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Folsom police launch new app that could help officers interact with people during mental health crises

The app is called VITALS, and the Folsom Police Department is first in California to implement it.

FOLSOM, Calif — It is not uncommon for Folsom Police Sergeant Aaron Zelaya to encounter someone with a mental health or special needs issue. On Thursday afternoon, Zelaya was dispatched to a call of a man who had locked himself inside of his parent’s car.

The man had recently been released from a psychiatric facility, Zelaya told ABC10 during a ride-a-long. Zelaya was going in blind to this call, and someone having a mental health crisis could pose a threat to themselves and officers.

But a new technology unveiled by the Folsom Police Department Thursday hopes to change moments like these. The app is called VITALS, and the Folsom Police Department is first in California to implement it.

VITALS is a phone app that will alert an officer when they come within 80 feet of someone voluntarily enrolled in the app’s database. It could be a loved one with Alzheimer’s, dementia, or, in Brenda Grealish's case, autism.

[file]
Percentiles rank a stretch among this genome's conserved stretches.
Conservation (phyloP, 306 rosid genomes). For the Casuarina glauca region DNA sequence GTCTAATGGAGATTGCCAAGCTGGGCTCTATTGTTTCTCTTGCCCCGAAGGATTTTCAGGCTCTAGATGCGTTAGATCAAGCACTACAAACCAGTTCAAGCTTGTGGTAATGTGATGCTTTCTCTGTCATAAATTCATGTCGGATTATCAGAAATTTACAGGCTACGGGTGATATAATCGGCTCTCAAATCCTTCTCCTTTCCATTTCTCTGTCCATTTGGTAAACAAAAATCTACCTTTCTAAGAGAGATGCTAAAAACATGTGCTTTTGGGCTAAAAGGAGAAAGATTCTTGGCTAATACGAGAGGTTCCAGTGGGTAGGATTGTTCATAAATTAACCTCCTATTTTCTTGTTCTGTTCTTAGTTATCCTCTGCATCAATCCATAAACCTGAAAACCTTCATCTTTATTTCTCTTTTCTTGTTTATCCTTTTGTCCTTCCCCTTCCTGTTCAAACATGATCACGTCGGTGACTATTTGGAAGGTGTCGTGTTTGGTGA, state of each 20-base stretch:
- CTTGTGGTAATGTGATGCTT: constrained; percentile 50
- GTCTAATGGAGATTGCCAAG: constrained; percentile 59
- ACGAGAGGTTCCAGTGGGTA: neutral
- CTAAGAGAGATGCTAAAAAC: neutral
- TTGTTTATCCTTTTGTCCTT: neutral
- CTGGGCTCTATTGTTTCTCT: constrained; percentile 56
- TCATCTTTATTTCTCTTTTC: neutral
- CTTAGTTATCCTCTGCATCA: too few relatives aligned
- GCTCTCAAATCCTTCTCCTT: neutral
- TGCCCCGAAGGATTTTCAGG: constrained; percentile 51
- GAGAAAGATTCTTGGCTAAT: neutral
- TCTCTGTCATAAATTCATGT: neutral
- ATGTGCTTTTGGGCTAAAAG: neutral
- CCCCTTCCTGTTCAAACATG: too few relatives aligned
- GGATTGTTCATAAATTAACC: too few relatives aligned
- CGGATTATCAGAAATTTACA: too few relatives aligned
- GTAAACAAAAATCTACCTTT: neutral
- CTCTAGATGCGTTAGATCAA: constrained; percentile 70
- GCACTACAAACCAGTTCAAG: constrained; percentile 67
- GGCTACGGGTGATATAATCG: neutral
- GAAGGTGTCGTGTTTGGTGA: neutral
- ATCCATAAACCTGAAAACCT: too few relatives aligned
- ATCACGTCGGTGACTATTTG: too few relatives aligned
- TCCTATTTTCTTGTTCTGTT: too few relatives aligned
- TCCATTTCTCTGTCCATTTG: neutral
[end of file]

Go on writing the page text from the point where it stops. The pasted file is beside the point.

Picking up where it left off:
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Grealish was an early adopter of the VITALS program and signed up for the monthly $5 membership after the department reached out to her. Her 11-year-old son Peyton was diagnosed with autism as a toddler.

"Making sure that you know he's protected is of paramount importance to our family," Grealish said.

Here is how it works. A user will input the info of their loved one in the app. Once it’s in there, the user can wear a tracking bracelet or fob that will transmit an alert to nearby officers.

Officers can pull up names, photos, any relevant medical information and even material that could soothe or irritate the person experiencing a crisis. The company’s president and CEO, Janee Harteau, said all of the information is stored securely on its cloud storage.

"This is a game changer," Harteau said. "To be able to have information in your hands to know exactly who's in front of you."

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Could this be the right app for all families who have loved ones with special needs? Perhaps not. One Folsom woman who wished not to be named, told ABC10 that she thinks it would not work with her adult son who lives with schizophrenia.

She said while she appreciates the police department’s efforts, she said her son would just find a way to remove or destroy the transmitting device.

Still, Folsom Police Department’s old way of getting access to this information was antiquated — kept in a binder with information on vulnerable neighbors.

Folsom Police Chief Rick Hillman says the new tool, which will cost the city $7,500 this year, has potential to save a life. He said he believes it could save some lives.

"It puts vital information at a crucial time in the hands of the officers and first responders," Hillman said.

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